Impact of immediate postabortal insertion of intrauterine contraception on repeat abortion

Contraception. 2008 Aug;78(2):143-8. doi: 10.1016/j.contraception.2008.03.003. Epub 2008 May 14.


Background: Of the 1.3 million abortions performed annually in the United States, approximately half are repeat procedures. Immediate postabortal intrauterine device (IUD) insertion is a safe, effective, practical and underutilized intervention that we hypothesize will significantly decrease repeat unintended pregnancy and abortion.

Study design: All women receiving immediate postabortal IUD insertion in eight clinics of a Northern California Planned Parenthood agency during a 3-year period comprise the IUD cohort. We selected a cohort of controls receiving abortions but choosing other, non-IUD contraception on the day of the abortion visit in a 2:1 ratio matched by date of abortion. We obtained follow-up data on repeat abortions within the agency for both cohorts through 14 months after the 3-year period. We evaluated differences in repeat abortion between cohorts. All analyses were intent-to-treat.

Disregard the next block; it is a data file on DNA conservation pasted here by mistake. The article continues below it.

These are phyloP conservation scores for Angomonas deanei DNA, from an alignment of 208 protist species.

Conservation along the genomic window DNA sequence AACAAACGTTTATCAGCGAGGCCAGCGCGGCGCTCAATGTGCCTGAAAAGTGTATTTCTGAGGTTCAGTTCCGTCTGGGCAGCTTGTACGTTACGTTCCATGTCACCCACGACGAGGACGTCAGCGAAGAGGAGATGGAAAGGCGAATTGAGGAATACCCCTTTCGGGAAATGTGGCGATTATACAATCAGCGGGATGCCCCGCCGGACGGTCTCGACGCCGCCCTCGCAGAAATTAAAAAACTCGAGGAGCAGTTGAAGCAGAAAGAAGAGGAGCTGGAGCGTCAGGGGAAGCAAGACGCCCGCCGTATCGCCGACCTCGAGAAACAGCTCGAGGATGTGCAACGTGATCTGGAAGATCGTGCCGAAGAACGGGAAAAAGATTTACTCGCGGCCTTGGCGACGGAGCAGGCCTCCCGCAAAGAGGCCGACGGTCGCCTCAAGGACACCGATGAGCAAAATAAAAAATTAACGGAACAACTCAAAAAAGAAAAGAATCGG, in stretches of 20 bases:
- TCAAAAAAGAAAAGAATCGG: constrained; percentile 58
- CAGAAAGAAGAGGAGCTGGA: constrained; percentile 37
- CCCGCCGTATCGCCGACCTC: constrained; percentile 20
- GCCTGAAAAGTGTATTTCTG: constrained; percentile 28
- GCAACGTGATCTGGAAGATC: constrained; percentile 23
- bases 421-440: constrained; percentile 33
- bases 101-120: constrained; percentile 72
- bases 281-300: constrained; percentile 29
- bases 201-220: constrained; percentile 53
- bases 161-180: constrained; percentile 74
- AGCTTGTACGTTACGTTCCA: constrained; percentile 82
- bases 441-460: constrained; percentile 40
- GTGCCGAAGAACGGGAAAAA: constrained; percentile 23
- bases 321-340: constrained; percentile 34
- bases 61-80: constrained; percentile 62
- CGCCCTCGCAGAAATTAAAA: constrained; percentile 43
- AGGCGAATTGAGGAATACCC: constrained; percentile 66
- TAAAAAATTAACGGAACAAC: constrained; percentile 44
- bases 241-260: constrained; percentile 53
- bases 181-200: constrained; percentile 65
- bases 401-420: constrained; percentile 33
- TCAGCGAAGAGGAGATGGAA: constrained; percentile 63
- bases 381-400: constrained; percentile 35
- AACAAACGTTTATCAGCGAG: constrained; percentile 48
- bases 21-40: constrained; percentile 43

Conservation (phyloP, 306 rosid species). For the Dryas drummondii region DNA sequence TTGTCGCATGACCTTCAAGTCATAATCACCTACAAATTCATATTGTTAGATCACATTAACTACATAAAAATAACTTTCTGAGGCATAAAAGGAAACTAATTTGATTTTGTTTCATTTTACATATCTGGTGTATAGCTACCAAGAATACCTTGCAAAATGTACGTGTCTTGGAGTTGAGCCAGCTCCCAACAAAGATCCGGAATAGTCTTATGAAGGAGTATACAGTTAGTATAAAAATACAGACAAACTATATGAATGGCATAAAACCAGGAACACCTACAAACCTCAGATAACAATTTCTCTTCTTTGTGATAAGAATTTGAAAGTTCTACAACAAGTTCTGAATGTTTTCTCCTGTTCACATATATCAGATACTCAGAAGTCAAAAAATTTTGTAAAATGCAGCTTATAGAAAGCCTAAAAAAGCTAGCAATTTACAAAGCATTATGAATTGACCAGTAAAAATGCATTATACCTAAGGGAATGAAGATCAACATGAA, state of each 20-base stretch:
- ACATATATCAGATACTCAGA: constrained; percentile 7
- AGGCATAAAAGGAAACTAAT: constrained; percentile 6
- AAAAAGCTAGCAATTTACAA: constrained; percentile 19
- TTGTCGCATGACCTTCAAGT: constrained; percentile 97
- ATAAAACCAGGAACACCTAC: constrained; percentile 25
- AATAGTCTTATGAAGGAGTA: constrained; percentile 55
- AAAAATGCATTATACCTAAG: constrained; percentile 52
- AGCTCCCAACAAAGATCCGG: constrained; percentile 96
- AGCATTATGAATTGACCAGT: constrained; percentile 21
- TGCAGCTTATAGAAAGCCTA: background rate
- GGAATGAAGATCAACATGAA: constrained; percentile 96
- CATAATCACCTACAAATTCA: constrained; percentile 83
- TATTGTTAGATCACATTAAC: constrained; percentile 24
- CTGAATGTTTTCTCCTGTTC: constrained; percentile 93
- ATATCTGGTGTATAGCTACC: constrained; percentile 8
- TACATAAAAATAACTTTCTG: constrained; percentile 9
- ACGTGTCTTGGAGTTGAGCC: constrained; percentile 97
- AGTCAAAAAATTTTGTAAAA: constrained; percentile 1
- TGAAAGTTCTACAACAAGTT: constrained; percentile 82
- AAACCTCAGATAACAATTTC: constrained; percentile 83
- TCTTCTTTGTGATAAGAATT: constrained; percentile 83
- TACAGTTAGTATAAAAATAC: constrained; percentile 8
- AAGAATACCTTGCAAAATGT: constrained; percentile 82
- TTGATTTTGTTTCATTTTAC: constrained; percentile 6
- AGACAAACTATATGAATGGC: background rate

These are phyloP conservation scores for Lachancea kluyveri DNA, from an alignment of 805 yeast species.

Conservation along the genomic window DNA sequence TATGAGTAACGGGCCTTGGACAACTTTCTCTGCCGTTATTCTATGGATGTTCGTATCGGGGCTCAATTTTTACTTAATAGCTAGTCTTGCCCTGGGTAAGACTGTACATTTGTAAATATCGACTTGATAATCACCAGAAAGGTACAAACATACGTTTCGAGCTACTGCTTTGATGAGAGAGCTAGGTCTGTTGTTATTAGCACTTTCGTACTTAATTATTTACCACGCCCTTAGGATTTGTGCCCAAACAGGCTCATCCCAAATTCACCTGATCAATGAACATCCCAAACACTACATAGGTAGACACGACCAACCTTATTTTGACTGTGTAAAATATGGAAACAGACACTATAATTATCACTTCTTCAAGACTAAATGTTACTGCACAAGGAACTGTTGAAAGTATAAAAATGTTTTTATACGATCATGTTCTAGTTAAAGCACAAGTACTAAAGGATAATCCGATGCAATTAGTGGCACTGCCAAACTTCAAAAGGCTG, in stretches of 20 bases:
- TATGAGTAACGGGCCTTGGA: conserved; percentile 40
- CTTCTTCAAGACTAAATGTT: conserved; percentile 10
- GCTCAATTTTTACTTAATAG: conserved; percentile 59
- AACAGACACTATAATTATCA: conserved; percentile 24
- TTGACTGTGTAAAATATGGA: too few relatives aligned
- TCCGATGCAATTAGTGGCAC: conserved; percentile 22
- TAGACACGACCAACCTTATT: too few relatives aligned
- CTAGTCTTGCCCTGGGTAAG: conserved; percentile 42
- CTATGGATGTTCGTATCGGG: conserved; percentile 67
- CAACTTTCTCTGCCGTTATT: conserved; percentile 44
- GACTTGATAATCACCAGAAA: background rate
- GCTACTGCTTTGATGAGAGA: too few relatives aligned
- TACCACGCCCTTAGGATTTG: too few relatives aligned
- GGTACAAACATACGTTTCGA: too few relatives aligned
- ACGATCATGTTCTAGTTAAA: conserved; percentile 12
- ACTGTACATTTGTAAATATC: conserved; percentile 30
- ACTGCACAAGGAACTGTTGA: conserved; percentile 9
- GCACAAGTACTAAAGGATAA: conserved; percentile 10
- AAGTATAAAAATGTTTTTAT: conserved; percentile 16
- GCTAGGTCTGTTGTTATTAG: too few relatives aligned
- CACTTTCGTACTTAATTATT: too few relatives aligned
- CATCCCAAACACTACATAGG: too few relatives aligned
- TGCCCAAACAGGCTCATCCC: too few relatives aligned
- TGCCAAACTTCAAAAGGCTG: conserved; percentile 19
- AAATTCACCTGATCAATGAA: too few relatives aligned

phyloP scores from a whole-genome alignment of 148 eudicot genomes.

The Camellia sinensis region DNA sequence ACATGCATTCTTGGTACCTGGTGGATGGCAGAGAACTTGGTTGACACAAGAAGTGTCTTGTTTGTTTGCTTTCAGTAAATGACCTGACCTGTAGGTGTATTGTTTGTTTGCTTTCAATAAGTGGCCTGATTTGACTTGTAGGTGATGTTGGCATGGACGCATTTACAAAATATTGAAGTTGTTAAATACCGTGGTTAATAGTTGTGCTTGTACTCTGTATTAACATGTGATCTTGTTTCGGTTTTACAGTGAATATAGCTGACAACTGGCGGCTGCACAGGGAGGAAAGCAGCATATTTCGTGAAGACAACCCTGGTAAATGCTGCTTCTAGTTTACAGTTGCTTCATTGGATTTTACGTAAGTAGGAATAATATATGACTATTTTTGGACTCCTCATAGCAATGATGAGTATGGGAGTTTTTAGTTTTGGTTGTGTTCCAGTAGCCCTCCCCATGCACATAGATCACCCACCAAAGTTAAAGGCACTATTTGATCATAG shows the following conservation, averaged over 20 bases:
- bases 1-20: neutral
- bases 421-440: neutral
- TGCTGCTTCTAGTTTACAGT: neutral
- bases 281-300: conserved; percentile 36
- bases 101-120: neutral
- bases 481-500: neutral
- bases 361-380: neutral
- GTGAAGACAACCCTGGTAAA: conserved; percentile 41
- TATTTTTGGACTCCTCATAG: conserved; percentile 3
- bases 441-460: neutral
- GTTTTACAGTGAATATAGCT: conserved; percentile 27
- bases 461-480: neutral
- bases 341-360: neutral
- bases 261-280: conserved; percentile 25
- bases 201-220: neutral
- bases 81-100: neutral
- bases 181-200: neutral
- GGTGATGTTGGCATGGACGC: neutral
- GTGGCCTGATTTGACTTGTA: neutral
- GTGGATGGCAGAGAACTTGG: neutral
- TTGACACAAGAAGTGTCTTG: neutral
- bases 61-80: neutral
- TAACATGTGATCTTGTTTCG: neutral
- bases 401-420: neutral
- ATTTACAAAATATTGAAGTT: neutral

Results: Women who received an immediate postabortal IUD had a lower rate of repeat abortions than controls (p<.001). Women who received a postabortal IUD had 34.6 abortions per 1000 woman-years of follow-up compared to 91.3 for the control group. The hazard ratio for repeat abortion was 0.38 [95% confidence interval (CI), 0.27-0.53] for women receiving a postabortal IUD compared to controls. When adjusted for age, race/ethnicity, marital status, and family size, the hazard ratio was 0.37 (95% CI, 0.26-0.52).

Conclusion: Immediate postabortal intrauterine contraception has the potential to significantly reduce repeat abortion.

Publication types

  • Clinical Trial
  • Multicenter Study
  • Research Support, Non-U.S. Gov't

MeSH terms

  • Abortion, Therapeutic*
  • Adult
  • Family Planning Services / methods
  • Female
  • Follow-Up Studies
  • Humans
  • Intrauterine Devices*
  • Kaplan-Meier Estimate
  • Pregnancy
  • Proportional Hazards Models